White House still waiting to engage Pyongyang

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White House still waiting to engage Pyongyang

 
U.S. nuclear envoy Sung Kim, right, and his South Korean counterpart, Noh Kyu-duk, left, speak to the press after their meeting in Washington D.C. on Monday. [YONHAP]

U.S. nuclear envoy Sung Kim, right, and his South Korean counterpart, Noh Kyu-duk, left, speak to the press after their meeting in Washington D.C. on Monday. [YONHAP]

The United States is committed to dialogue and diplomacy with North Korea, said the White House, despite a recent report of the North restarting its nuclear facilities.  
 
“We are, of course, aware of this report and closely coordinating with our allies and partners on developments regarding North Korea,” said Jen Psaki, press secretary of the White House on Monday, referring to a report by the International Atomic Energy Agency (IAEA) last week.
 
“This report underscores the urgent need for dialogue and diplomacy so we can achieve the complete denuclearization of the Korean Peninsula.
 
“We continue to seek dialogue with the DPRK so we can address this reported activity and the full range of issues related to denuclearization,” she added, using the acronym for the official name of North Korea, the Democratic People’s Republic of Korea.
 
The IAEA reported on Friday that Pyongyang may have restarted its Yongbyon nuclear complex in July after leaving it dormant for about two and a half years. The complex is able to produce weapons-grade plutonium from spent fuel rods.  
 
The report was likely part of Seoul-Washington nuclear talks in Washington on Monday.  
 
"The South Korean government, in close cooperation with the United States, has continued to closely monitor North Korea's weapons of mass destruction-related activities," said South Korea's chief nuclear envoy, Noh Kyu-duk, who traveled to Washington on Sunday to meet with his counterpart Sung Kim.
 
"At today's meeting, South Korea and the United States shared views that the North Korean nuclear issue is an urgent issue that needs to be resolved through diplomacy and dialogue, while maintaining stability on the Korean Peninsula.”
 
This was Noh and Kim’s second meeting in the same month -- the two met in Seoul on Aug. 23. They spoke with the press jointly following their meeting on Monday.  
 
"We exchanged views on the situation on the ground, as well as some ideas and initiatives for engagement, including possible humanitarian assistance,” said Kim, the U.S. special representative for North Korea. “We also, of course, reaffirmed our shared commitment to pursuing the complete denuclearization of the Korean Peninsula through diplomacy, and I look forward to hearing back from the DPRK.”
 
Washington and Seoul have been calling for the North to engage in dialogue for months.
 
The Biden administration has proposed dialogue with Pyongyang on several occasions since February through the North Korean mission to the United States, or the so-called New York channel.  
 
On visits to Seoul in July and again on Aug. 23, Kim offered Pyongyang dialogue, “anytime, anywhere,” without conditions and also discussed possible humanitarian support to the North with his South Korean counterpart.  
 
Pyongyang has remained unresponsive.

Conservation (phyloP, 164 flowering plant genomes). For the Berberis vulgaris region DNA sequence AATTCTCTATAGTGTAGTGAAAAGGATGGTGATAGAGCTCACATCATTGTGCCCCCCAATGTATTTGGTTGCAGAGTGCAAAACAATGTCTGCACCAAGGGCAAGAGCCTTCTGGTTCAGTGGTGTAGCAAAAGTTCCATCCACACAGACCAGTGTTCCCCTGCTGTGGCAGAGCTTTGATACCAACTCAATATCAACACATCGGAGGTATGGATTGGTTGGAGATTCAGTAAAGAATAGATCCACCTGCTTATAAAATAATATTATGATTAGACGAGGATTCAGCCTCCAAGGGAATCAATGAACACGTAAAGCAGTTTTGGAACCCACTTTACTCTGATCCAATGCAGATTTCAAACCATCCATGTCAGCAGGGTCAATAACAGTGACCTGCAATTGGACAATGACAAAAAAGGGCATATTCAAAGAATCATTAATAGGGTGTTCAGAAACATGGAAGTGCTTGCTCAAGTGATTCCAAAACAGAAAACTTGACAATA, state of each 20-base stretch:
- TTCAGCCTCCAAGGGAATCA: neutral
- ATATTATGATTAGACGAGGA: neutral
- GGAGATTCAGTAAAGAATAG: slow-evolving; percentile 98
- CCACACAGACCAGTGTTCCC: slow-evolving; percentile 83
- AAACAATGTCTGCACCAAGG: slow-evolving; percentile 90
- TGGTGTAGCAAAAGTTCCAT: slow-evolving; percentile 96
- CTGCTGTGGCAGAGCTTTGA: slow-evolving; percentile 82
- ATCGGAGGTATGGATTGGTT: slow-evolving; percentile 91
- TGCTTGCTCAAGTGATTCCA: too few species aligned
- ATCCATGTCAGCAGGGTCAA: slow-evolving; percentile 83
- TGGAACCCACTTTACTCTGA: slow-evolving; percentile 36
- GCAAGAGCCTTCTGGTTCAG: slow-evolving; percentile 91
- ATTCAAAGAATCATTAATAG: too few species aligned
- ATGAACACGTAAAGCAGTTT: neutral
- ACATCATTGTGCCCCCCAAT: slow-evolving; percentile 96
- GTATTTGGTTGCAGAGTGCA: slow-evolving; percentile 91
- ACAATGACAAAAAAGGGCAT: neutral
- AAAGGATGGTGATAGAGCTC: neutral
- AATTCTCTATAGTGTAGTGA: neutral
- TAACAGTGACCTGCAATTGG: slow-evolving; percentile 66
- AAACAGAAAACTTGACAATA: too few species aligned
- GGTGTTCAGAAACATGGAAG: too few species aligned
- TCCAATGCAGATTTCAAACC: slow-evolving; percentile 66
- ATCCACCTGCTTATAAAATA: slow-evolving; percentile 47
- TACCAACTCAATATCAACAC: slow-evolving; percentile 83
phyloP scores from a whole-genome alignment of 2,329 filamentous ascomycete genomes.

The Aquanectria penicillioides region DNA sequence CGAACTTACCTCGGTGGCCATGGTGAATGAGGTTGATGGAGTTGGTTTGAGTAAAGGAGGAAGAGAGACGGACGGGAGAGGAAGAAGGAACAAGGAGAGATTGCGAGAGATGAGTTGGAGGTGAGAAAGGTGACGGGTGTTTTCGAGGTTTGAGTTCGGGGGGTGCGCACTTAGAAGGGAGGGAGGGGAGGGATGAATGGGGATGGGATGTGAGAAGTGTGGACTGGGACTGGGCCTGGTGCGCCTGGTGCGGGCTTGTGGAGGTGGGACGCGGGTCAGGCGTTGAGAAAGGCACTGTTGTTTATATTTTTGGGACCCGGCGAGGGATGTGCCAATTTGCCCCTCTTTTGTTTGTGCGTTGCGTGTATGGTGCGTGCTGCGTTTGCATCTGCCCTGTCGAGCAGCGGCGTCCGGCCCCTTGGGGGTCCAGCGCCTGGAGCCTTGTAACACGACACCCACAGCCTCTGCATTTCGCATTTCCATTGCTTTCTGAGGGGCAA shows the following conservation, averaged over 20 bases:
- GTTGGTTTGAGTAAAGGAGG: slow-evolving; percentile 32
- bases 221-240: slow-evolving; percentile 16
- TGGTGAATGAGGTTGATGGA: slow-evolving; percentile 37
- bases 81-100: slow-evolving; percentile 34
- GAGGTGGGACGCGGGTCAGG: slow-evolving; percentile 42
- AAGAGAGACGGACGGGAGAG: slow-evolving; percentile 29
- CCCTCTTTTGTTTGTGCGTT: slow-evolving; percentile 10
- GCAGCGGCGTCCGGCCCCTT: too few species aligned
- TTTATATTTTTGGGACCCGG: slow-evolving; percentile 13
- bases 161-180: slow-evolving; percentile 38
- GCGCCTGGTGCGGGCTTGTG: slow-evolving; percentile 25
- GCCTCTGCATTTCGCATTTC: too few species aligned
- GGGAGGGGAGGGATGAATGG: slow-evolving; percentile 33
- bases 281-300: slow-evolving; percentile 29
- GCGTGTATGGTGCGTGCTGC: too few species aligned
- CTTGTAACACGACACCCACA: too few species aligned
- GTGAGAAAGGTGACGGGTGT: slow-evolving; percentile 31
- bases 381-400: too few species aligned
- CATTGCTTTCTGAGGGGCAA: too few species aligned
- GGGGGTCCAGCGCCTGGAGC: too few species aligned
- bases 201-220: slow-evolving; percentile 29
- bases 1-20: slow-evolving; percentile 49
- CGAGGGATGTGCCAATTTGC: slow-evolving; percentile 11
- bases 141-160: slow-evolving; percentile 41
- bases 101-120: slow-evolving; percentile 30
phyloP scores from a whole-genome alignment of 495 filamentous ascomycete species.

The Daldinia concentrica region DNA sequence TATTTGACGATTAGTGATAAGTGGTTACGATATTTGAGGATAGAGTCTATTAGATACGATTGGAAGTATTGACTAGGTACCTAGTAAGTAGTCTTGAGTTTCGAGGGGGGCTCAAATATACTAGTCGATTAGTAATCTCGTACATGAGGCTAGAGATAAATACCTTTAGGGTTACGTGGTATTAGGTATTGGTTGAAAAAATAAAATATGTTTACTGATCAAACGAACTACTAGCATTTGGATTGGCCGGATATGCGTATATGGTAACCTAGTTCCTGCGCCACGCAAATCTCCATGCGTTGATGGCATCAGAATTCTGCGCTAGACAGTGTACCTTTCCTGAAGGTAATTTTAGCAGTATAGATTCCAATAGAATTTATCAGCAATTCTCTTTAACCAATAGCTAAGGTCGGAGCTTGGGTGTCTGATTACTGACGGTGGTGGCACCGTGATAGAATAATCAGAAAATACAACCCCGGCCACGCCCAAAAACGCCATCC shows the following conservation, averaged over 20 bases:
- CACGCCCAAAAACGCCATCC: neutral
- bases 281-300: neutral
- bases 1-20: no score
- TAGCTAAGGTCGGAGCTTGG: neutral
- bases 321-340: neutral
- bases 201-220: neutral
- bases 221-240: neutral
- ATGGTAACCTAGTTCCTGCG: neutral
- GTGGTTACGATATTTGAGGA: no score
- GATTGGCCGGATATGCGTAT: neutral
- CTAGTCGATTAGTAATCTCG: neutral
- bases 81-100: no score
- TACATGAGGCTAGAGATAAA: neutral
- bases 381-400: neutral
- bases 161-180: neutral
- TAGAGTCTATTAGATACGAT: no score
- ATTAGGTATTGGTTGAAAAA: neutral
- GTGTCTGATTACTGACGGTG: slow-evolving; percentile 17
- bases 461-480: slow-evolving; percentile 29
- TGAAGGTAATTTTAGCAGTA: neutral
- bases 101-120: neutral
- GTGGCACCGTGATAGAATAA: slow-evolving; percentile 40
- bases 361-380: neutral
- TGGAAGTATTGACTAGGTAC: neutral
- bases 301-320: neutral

According to the IAEA report, there have been indications such as discharges of cooling water at the 5-megawatt reactor at the Yongbyon complex in North Pyongan Province since July.  
 
The report also found that a steam plant serving the radiochemical laboratory, a spent fuel reprocessing plant, operated for approximately five months this year, from mid-February to early July.  
 
The five-month time-frame, it added, “is consistent with the time required to reprocess a complete core of irradiated fuel” from the 5-megawatt reactor.  
 
The report’s findings were supported by the U.S.-based monitoring group 38 North.  
 
“Consistent with a recent report by the International Atomic Energy Agency, a discharge of cooling water into a new outflow channel leading into the Kuryong River is visible in satellite imagery from August 25,” said the group in a report on Monday. “This has historically been one of the key indicators of reactor operations.”
 
Satellite imagery released by the website 38 North shows the 5-megawatt reactor at the Yongbyon complex in North Pyongan Provinceon Aug. 25. [38 NORTH]

Satellite imagery released by the website 38 North shows the 5-megawatt reactor at the Yongbyon complex in North Pyongan Provinceon Aug. 25. [38 NORTH]

Yongbyon began operation in 1986. North Korea agreed to shut down the Yongbyon reactor in 2007 and allow UN nuclear inspectors back into country in exchange for aid amid six-party talks with South Korea, China, Japan, Russia and the United States. It blew up the reactor’s cooling tower in 2008 to show its commitment. However, Pyongyang eventually walked away from the negotiating table in 2009.  
 
In the second summit between North Korean leader Kim Jong-un and former U.S. President Donald Trump in Hanoi, Vietnam, in February 2019, Pyongyang offered to “permanently and completely” dismantle all its nuclear material production facilities in the Yongbyon area, in the presence of U.S. experts, on condition that the Washington lifted some sanctions. The Hanoi summit collapsed after the United States insisted on additional measures. Denuclearization negotiations have been at a standstill since.
 

BY ESTHER CHUNG [chung.juhee@joongang.co.kr]
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